- The Washington Times - Friday, March 24, 2000

Blow on Kennedy

Rich Blow, executive editor of George magazine at the time of John F. Kennedy Jr.'s death last year, has sold his book proposal "on what it was like to put out a magazine with one of the most famous people in the world as its editor."

So one well-placed source confirmed in a telephone interview from New York Thursday.

"The book is more about George and John and what he was trying to accomplish at the magazine," says our source. "It will certainly provide a business history of the magazine and look at the tension experienced between [Mr. Blow] and John."

A few current and former staff members of George a magazine struggling to survive in a saturated market of political glossies have voiced opposition to anything written about Mr. Kennedy's role at George, contending it violates a confidentiality agreement staff members were required to sign.

But this column was told Thursday that Mr. Blow and his publisher Little, Brown believe the author isn't bound by that agreement. We were also told that Mr. Blow, who has since left the magazine, isn't aware of concerns expressed by Caroline Kennedy Schlossberg over the forthcoming book, as was rumored.

No manners

As he tried with his former Democratic presidential opponent Bill Bradley, Vice President Al Gore is extending his handshake to Texas Gov. George W. Bush, challenging his main Republican rival to drop all negative radio and TV ads in favor of issue-oriented debates.

"But Bush has yet to accept," Mr. Gore's campaign told this column Thursday (nor did Mr. Bradley, for that matter).

Internet inventor that he is, Mr. Gore has now released a new 60-second ad over his Web site algore2000.com titled "Turning." He says the ad "answers" Mr. Bush's latest "attack ad."

"Bush is now using the same negative tactics against Al Gore that he used against Sen. John McCain," the ad states, urging Mr. Bush to have a constructive dialogue instead, starting with education.

Bubba's back yard

When drawing attention to the "Clinton-Gore" administration's record on education as Vice President Al Gore wants the Texas Gov. George W. Bush to do what better venue for Mr. Bush than where it all began: Little Rock, Ark.

So Mr. Bush is traveling to Central High School Library in Little Rock Friday to hold an "education leadership forum" with parents, teachers and students.

Kicking butt

Rep. Lynn Woolsey, California Democrat, hosted a celebration in the Statuary Hall of the U.S. Capitol Wednesday evening, allowing congresswomen and White House officials the opportunity to celebrate National Women's History Month and honor notable women in their lives.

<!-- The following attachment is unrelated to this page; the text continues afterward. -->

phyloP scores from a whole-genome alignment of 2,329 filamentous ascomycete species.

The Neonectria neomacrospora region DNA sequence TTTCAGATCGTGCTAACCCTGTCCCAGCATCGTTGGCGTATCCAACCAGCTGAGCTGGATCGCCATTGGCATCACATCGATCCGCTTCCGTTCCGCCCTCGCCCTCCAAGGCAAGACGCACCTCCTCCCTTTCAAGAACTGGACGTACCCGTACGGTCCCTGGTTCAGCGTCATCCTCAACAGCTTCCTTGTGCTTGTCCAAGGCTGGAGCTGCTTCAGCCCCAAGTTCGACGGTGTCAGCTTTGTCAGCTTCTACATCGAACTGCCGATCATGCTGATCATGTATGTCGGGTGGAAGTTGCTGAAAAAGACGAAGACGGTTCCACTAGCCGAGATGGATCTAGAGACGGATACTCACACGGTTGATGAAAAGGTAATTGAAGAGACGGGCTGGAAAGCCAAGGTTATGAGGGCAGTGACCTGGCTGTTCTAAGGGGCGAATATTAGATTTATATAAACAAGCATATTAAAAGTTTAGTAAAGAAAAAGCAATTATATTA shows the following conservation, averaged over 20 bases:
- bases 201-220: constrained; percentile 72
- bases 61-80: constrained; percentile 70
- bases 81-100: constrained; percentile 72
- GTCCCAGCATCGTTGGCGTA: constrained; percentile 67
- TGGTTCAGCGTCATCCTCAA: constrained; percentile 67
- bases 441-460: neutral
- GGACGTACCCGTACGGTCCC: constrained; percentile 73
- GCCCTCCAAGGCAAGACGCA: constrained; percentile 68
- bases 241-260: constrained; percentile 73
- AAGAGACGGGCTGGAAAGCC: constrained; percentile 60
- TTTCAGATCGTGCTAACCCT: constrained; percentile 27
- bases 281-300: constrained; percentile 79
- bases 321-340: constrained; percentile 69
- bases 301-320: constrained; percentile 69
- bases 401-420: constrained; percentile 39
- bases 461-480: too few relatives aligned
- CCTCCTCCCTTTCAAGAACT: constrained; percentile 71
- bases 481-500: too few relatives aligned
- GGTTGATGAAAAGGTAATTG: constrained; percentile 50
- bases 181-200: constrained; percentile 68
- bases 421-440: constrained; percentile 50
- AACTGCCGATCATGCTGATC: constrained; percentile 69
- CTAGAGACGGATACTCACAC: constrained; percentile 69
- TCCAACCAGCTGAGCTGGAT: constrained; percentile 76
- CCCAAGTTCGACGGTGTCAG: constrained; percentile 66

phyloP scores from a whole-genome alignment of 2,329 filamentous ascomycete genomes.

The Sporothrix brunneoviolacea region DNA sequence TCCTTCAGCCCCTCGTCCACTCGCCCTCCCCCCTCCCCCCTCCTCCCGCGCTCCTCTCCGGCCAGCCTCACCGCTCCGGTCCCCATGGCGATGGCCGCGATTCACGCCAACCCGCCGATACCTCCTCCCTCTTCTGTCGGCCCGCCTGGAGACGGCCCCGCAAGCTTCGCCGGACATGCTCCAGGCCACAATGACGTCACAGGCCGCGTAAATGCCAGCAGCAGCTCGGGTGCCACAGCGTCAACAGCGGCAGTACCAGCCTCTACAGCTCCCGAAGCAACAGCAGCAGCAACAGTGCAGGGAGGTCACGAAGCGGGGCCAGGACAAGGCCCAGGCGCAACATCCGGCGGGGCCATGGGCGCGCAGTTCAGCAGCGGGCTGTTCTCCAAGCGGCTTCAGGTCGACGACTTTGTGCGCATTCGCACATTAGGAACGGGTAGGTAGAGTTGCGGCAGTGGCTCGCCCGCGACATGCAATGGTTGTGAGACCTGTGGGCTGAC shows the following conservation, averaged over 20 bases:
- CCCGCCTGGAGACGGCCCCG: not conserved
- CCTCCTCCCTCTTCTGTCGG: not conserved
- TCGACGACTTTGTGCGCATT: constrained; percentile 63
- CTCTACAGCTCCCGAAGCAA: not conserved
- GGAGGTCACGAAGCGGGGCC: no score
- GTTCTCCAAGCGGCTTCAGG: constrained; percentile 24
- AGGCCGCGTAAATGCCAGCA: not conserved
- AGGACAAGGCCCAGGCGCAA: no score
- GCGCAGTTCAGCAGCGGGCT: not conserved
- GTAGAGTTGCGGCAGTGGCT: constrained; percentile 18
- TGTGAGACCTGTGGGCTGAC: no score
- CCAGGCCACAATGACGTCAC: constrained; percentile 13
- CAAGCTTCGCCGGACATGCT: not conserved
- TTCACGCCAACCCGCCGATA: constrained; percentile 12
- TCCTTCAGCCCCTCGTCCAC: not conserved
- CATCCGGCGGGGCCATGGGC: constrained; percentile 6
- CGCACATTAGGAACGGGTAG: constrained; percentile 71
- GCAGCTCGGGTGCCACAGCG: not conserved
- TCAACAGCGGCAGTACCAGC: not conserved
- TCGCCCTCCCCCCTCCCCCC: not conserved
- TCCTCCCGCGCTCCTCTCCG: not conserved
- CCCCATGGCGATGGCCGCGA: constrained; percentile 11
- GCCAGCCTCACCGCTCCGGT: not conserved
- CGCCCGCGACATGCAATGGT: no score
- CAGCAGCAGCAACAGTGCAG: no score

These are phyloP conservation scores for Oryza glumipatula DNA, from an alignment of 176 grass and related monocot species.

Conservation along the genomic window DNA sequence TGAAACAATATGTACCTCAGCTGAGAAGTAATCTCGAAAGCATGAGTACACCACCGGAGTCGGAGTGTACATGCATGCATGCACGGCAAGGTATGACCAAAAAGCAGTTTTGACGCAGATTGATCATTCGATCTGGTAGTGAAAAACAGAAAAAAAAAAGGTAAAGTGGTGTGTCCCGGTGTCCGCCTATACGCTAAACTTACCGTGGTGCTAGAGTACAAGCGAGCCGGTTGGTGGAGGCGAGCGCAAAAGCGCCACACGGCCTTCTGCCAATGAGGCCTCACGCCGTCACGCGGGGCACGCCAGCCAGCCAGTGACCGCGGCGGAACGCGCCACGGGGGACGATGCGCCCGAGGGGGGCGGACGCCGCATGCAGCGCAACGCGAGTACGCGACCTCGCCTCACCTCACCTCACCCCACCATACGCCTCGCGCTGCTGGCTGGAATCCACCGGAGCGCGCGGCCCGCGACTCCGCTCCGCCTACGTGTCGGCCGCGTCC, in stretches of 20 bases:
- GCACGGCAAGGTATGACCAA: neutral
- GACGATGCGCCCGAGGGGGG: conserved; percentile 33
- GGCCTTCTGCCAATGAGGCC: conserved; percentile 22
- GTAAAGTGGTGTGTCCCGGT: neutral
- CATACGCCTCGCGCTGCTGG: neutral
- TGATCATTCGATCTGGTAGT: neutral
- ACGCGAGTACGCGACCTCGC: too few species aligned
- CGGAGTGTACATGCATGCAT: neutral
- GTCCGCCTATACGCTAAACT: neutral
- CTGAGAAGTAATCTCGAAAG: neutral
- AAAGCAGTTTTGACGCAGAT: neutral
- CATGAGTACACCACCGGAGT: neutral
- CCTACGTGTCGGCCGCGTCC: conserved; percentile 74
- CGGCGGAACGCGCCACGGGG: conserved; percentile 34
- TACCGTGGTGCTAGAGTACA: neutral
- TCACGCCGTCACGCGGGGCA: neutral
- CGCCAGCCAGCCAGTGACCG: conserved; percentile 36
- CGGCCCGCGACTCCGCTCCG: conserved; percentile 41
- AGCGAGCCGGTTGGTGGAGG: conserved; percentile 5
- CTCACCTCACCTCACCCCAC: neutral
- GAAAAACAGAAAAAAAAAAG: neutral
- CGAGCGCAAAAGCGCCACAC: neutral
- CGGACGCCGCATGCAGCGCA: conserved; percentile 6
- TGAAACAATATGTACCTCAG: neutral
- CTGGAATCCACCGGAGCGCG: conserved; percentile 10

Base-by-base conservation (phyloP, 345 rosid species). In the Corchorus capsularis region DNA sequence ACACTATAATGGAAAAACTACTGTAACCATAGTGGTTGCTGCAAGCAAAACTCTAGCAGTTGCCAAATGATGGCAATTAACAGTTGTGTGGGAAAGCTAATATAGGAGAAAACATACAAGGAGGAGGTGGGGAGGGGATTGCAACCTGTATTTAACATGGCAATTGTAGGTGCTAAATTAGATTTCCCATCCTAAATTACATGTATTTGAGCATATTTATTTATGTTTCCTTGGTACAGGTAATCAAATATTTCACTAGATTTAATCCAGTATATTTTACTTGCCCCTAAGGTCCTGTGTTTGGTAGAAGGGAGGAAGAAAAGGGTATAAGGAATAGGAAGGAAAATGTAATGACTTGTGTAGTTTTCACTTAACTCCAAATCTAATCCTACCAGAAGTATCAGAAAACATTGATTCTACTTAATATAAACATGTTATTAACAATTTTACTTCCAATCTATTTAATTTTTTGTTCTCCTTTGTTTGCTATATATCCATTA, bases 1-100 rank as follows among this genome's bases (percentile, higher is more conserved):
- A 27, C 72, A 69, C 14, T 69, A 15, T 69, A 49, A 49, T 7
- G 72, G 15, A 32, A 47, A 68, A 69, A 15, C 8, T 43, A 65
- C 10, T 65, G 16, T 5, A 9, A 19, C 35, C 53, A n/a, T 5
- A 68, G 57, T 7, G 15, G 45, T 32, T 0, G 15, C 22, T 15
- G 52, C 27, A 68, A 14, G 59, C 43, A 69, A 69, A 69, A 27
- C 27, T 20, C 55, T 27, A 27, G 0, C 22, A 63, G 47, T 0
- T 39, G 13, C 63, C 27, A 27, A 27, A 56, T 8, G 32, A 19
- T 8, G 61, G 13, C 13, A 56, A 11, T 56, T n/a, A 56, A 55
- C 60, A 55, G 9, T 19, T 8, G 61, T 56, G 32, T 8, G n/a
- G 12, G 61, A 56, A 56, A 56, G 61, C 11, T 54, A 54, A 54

Ann Lewis, counselor to President Clinton, was one woman who dropped by, joining Reps. Carolyn B. Maloney, New York Democrat, and Sue W. Kelly, New York Republican.

Mrs. Woolsey drew attention to her mentor in the crowd, Helen Rudee, who in 1976 became the first woman elected to the Board of Supervisors in Sonoma County, Calif. Ms. Rudee since has worked to ensure that other women nationwide are elected to local offices.

The congresswoman credited Ms. Rudee for her rise to power, pointing out her mentor has been known to say, "I grew up with brothers and I know how to kick."

Mine adoption

You've heard of cleaning up the environment through the Adopt-A-Highway program. Well now, through a U.N.-sanctioned program, you can Adopt-A-Minefield.

"Sponsors don't get a [mine] sign, but they do get updates on the status of their minefield when it's to be cleared, and when it's finished," Poorni Bid, of the United Nations Association of the USA, says in a telephone interview from New York.

The Adopt-A-Minefield Campaign is one year old "and has been been incredibly successful," she says. "We've raised about $1.3 million … and have cleared approximately 50 minefields in five countries Afghanistan, Bosnia-Herzegovina, Cambodia, Croatia and Mozambique."

All the campaign's demining operations are conducted through the United Nations, which has "mine action" centers located throughout the world, she adds.

"The numbers generally accepted are 60 million to 70 million active land mines in the ground in 70 different countries," says Miss Bid, who puts the cost of clearing a minefield at anywhere from $15,000 to $40,000, depending on its size.

Most donations to the campaign (801 2nd Ave., New York, N.Y. 10017-4706) come from community, church and school groups, she says, which, like the highway-beautification program, identify the individual mine site the group is raising money to clean up.

Save your breath

"Chance that an American without health insurance would be covered under Al Gore's proposed health care plan: 1 in 2."

Harper's Index, April 2000.

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